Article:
Every vote counts

Adam Goldenberg doesn’t like Elizabeth May’s suggestion to the Green and New Democrat candidates in Etobicoke Centre.

If the election results were tainted, and the Supreme Court tosses out the result, then every one of those votes will be voided … As I argued here last week, the result of an election is not the same as its outcome; the result is the final vote tally, the outcome is the identity of the winner. The question for the Supreme Court, under a truly democratic interpretation of the Canada Elections Act, is not who should or should not have won, but rather whether the result – that is, the number of votes cast for each candidate – was affected by Election Day irregularities. Votes for Mr. Optiz and Mr. Wrzesnewskyj are not the only ones that matter. Why count every vote unless every vote counts?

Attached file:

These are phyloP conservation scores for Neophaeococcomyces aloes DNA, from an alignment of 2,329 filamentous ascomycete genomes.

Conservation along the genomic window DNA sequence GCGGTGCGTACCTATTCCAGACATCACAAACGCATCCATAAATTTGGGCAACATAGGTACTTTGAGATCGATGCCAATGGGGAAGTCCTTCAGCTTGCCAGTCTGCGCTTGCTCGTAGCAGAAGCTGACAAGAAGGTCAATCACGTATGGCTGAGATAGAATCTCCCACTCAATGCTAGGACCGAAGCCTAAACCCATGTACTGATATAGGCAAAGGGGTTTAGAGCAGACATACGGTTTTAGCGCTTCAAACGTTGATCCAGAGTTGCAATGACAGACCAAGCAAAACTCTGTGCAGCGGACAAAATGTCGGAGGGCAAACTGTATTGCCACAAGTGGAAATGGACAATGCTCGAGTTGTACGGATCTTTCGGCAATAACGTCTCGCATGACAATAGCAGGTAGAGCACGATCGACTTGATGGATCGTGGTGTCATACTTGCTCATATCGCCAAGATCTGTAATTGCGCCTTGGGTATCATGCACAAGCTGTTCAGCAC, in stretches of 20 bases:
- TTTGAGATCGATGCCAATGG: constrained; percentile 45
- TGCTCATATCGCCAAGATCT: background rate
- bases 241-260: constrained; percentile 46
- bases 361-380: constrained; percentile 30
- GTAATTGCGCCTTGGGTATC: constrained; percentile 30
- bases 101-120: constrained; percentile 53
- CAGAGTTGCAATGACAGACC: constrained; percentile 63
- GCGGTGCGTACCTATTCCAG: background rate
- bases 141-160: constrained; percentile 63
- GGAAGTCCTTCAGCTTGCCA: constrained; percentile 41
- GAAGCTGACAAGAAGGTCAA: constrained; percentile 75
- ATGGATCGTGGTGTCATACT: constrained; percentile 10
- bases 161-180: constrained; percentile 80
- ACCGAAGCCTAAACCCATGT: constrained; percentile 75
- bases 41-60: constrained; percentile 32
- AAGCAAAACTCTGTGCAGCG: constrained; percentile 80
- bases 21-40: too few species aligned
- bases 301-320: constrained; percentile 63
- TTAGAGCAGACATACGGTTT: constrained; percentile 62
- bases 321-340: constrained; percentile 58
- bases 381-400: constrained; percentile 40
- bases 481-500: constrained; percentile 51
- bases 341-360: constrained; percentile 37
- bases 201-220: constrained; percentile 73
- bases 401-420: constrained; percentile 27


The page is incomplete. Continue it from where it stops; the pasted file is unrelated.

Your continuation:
As I noted yesterday, there’s some precedent for parties sitting out a by-election, but I’m not sure there’s any precedent for doing so in these circumstances.

Since 1949, five results have been declared void: Annapolis-Kings in 1949, Yukon in 1957, St. John’s West in 1962, Comox-Alberni in 1968 and York North in 1988. In the case of York North, all the parties that participated in the original vote fielded candidates in the by-election. In Annapolis-Kings and Yukon, only two parties were represented in the first place. In St. John’s West, the NDP was represented in the by-election, despite finishing a distant third in the original vote. The 1968 vote in Comox-Alberni resulted in a nine-vote win for the Liberal over the New Democrat, but the Progressive Conservative still ran in the subsequent by-election—though the Social Credit Party and the Communist Party seem to have sat out after finishing a distant fourth and fifth respectively in the original vote.

Mind you, the official records don’t indicate why the Socreds and Communists declined—and the reason for sitting out would seem important here.